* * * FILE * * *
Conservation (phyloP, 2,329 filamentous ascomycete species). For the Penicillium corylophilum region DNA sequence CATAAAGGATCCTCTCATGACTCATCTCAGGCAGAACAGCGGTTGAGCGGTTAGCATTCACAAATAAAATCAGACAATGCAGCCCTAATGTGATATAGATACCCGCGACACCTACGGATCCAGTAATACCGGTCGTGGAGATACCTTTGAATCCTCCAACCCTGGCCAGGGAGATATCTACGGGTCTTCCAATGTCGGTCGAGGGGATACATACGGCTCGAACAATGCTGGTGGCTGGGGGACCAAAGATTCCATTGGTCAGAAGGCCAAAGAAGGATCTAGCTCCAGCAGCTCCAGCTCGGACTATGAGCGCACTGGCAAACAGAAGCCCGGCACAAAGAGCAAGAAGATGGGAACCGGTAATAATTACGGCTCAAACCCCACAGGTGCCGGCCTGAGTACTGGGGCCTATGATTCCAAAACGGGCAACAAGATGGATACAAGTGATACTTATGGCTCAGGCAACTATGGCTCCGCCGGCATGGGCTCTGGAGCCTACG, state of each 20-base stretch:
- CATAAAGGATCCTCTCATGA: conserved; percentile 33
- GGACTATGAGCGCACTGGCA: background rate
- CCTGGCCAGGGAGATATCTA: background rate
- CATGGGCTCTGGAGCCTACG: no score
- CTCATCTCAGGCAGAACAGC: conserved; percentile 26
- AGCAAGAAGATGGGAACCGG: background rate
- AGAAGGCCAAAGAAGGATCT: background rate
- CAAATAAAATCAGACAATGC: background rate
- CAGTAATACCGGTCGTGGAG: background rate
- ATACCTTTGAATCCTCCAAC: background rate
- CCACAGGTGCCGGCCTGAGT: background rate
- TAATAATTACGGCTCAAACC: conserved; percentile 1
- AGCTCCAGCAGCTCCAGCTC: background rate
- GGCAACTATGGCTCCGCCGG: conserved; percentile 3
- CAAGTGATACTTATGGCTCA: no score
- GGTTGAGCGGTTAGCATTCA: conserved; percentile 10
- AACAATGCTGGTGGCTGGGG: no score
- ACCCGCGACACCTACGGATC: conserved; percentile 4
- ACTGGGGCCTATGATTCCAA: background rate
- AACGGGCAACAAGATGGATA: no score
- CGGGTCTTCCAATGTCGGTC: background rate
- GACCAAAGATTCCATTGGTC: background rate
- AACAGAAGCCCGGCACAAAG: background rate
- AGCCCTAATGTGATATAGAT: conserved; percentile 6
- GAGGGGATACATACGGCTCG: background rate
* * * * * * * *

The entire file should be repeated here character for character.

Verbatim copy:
Conservation (phyloP, 2,329 filamentous ascomycete species). For the Penicillium corylophilum region DNA sequence CATAAAGGATCCTCTCATGACTCATCTCAGGCAGAACAGCGGTTGAGCGGTTAGCATTCACAAATAAAATCAGACAATGCAGCCCTAATGTGATATAGATACCCGCGACACCTACGGATCCAGTAATACCGGTCGTGGAGATACCTTTGAATCCTCCAACCCTGGCCAGGGAGATATCTACGGGTCTTCCAATGTCGGTCGAGGGGATACATACGGCTCGAACAATGCTGGTGGCTGGGGGACCAAAGATTCCATTGGTCAGAAGGCCAAAGAAGGATCTAGCTCCAGCAGCTCCAGCTCGGACTATGAGCGCACTGGCAAACAGAAGCCCGGCACAAAGAGCAAGAAGATGGGAACCGGTAATAATTACGGCTCAAACCCCACAGGTGCCGGCCTGAGTACTGGGGCCTATGATTCCAAAACGGGCAACAAGATGGATACAAGTGATACTTATGGCTCAGGCAACTATGGCTCCGCCGGCATGGGCTCTGGAGCCTACG, state of each 20-base stretch:
- CATAAAGGATCCTCTCATGA: conserved; percentile 33
- GGACTATGAGCGCACTGGCA: background rate
- CCTGGCCAGGGAGATATCTA: background rate
- CATGGGCTCTGGAGCCTACG: no score
- CTCATCTCAGGCAGAACAGC: conserved; percentile 26
- AGCAAGAAGATGGGAACCGG: background rate
- AGAAGGCCAAAGAAGGATCT: background rate
- CAAATAAAATCAGACAATGC: background rate
- CAGTAATACCGGTCGTGGAG: background rate
- ATACCTTTGAATCCTCCAAC: background rate
- CCACAGGTGCCGGCCTGAGT: background rate
- TAATAATTACGGCTCAAACC: conserved; percentile 1
- AGCTCCAGCAGCTCCAGCTC: background rate
- GGCAACTATGGCTCCGCCGG: conserved; percentile 3
- CAAGTGATACTTATGGCTCA: no score
- GGTTGAGCGGTTAGCATTCA: conserved; percentile 10
- AACAATGCTGGTGGCTGGGG: no score
- ACCCGCGACACCTACGGATC: conserved; percentile 4
- ACTGGGGCCTATGATTCCAA: background rate
- AACGGGCAACAAGATGGATA: no score
- CGGGTCTTCCAATGTCGGTC: background rate
- GACCAAAGATTCCATTGGTC: background rate
- AACAGAAGCCCGGCACAAAG: background rate
- AGCCCTAATGTGATATAGAT: conserved; percentile 6
- GAGGGGATACATACGGCTCG: background rate